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Provinces pose challenge to Indigenous child-welfare reform: Bellegarde

Last Updated Jul 7, 2020 at 11:38 am EDT

Perry Bellegarde, National Chief of the Assembly of First Nations, takes part in an event on Parliament Hill in Ottawa on Tuesday, July 7, 2020, to sign a protocol agreement to advance First Nations' exercise of jurisdiction over child and family services. THE CANADIAN PRESS/Sean Kilpatrick

OTTAWA — National Chief Perry Bellegarde says provincial governments that want to cling to their jurisdiction over child welfare are the biggest barrier to implementing new legislation giving Indigenous communities control over their children’s well-being.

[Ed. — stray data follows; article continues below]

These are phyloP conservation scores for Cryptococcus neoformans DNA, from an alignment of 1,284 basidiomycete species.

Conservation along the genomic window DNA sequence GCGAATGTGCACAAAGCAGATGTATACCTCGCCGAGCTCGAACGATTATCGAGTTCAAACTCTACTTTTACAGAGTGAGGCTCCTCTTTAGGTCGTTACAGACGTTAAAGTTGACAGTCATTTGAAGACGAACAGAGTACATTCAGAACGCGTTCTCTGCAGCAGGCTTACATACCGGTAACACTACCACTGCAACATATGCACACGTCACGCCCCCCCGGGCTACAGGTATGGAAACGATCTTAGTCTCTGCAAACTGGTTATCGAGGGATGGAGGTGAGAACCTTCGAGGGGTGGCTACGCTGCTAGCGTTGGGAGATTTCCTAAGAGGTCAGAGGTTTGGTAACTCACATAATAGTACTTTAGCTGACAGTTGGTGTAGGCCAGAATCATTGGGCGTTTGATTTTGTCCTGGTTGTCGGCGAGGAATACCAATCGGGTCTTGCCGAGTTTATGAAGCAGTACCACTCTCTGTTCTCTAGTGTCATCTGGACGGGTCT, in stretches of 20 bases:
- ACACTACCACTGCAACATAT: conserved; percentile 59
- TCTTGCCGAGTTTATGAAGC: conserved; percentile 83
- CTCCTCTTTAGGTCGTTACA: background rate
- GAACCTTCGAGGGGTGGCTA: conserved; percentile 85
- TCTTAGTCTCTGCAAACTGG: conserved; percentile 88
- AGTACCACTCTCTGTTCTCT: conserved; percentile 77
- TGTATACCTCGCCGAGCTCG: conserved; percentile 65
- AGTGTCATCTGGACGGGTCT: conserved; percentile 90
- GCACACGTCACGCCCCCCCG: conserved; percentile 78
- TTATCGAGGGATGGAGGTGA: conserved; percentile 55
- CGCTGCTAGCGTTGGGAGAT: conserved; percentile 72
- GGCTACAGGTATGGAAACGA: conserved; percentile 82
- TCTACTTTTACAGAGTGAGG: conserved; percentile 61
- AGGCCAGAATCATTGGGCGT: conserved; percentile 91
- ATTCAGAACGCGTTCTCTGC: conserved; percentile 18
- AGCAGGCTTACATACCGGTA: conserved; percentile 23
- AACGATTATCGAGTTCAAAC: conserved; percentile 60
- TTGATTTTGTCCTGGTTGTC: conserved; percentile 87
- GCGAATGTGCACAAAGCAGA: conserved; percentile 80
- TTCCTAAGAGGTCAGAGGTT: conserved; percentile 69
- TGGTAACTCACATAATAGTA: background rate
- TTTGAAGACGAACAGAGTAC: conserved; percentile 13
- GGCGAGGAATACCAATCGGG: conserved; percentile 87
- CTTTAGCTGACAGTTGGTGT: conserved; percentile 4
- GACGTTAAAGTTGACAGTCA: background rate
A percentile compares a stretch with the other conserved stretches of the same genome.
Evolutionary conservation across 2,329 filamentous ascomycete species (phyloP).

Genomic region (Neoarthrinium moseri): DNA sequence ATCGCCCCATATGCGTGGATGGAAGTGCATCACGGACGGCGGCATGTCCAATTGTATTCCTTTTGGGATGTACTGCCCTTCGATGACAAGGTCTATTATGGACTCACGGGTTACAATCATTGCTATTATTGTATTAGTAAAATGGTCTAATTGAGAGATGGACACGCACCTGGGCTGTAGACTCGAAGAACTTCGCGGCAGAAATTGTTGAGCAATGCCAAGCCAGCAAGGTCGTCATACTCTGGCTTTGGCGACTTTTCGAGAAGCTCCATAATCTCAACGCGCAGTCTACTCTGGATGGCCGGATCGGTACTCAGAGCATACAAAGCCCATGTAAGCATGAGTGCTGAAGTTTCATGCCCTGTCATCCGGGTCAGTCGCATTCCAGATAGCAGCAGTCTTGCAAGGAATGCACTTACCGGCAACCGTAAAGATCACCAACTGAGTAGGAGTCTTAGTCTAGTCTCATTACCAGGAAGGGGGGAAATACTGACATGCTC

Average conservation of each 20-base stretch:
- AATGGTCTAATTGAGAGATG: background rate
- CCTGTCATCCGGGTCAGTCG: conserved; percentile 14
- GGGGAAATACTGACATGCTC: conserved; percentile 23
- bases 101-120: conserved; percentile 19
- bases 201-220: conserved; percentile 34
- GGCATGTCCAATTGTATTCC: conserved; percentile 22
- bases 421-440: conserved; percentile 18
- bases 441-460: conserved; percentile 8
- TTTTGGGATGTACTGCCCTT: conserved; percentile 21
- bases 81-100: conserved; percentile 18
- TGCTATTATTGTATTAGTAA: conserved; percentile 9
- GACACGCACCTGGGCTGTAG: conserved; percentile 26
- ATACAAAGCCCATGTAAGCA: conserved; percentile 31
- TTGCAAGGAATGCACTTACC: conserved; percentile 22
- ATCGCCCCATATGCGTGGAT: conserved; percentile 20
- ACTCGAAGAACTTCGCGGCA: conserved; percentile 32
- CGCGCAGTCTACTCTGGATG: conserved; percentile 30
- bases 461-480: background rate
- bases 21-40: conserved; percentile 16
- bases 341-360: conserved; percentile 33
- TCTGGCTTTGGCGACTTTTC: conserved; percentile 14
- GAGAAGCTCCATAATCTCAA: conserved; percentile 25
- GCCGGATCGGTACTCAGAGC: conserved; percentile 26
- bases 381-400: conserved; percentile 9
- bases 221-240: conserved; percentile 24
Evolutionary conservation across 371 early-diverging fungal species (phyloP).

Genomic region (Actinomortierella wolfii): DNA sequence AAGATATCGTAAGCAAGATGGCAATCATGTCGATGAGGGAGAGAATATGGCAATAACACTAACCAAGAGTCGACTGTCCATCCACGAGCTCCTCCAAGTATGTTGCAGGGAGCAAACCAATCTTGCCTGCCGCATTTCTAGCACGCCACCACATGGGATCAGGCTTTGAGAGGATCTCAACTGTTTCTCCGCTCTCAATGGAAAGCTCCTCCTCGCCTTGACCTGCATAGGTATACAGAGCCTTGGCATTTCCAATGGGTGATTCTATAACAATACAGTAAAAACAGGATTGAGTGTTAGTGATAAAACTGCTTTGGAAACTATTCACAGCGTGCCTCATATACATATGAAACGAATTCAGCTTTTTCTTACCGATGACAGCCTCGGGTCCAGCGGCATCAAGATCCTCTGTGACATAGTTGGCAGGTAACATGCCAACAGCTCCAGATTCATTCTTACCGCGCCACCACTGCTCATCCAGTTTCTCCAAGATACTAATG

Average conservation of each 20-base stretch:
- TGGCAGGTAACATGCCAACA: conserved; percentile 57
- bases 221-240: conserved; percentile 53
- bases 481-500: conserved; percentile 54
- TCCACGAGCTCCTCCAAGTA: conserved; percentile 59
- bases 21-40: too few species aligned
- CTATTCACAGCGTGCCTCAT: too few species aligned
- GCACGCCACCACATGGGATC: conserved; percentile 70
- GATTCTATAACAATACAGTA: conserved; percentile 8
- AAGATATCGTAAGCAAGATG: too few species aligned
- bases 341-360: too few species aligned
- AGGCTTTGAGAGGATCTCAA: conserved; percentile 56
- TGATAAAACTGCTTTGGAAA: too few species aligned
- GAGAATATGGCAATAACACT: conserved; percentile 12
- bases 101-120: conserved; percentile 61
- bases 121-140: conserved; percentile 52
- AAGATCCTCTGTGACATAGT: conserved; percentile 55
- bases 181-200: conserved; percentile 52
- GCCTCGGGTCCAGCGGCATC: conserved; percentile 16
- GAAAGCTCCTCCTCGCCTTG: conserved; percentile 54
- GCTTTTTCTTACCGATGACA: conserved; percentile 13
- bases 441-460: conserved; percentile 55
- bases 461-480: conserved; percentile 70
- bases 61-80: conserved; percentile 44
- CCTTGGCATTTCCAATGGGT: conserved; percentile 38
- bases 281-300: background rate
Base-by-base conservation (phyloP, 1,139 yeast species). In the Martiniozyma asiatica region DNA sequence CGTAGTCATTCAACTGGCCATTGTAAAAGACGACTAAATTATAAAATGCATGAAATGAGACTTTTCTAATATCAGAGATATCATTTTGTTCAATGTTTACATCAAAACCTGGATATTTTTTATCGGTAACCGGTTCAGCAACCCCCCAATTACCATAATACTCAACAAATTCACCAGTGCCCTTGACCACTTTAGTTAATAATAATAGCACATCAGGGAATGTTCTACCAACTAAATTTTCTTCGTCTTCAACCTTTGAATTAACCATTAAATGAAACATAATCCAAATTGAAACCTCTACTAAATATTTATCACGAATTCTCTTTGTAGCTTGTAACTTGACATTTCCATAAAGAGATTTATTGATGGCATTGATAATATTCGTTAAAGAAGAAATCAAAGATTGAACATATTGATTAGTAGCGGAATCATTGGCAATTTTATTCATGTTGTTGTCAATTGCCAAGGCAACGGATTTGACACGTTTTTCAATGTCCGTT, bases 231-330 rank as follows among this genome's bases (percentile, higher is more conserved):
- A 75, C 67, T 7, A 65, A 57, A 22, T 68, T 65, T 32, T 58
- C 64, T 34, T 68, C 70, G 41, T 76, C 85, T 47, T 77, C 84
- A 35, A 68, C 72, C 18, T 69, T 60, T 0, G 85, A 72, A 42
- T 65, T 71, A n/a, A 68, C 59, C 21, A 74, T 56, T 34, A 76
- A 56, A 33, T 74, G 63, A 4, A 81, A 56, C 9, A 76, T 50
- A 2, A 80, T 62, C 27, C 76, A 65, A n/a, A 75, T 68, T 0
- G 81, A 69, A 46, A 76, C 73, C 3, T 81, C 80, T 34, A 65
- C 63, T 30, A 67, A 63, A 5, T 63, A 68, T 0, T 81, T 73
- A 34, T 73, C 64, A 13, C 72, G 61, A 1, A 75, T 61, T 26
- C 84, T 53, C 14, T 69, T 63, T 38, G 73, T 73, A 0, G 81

Bellegarde and Indigenous Services Minister Marc Miller signed an agreement in Ottawa this morning that is the next step forward in implementing Bill C-92.

The bill passed in the last Parliament and took effect Jan. 1, setting national standards for Indigenous jurisdiction over child and family services.

However several provinces are concerned over the impact on their own roles in child-welfare programs, and Quebec is challenging the constitutionality of the bill in court.

The agreement signed today is a guide for discussions between Ottawa and Indigenous governments as each community moves to assert its control of child welfare for its own kids, recognizing Indigenous laws and customs.

Bellegarde says those discussions must also happen with provincial governments, which he pegged as one of the biggest barriers to reducing the number of Indigenous children in foster care in Canada.

This report by The Canadian Press was first published July 7, 2020.

The Canadian Press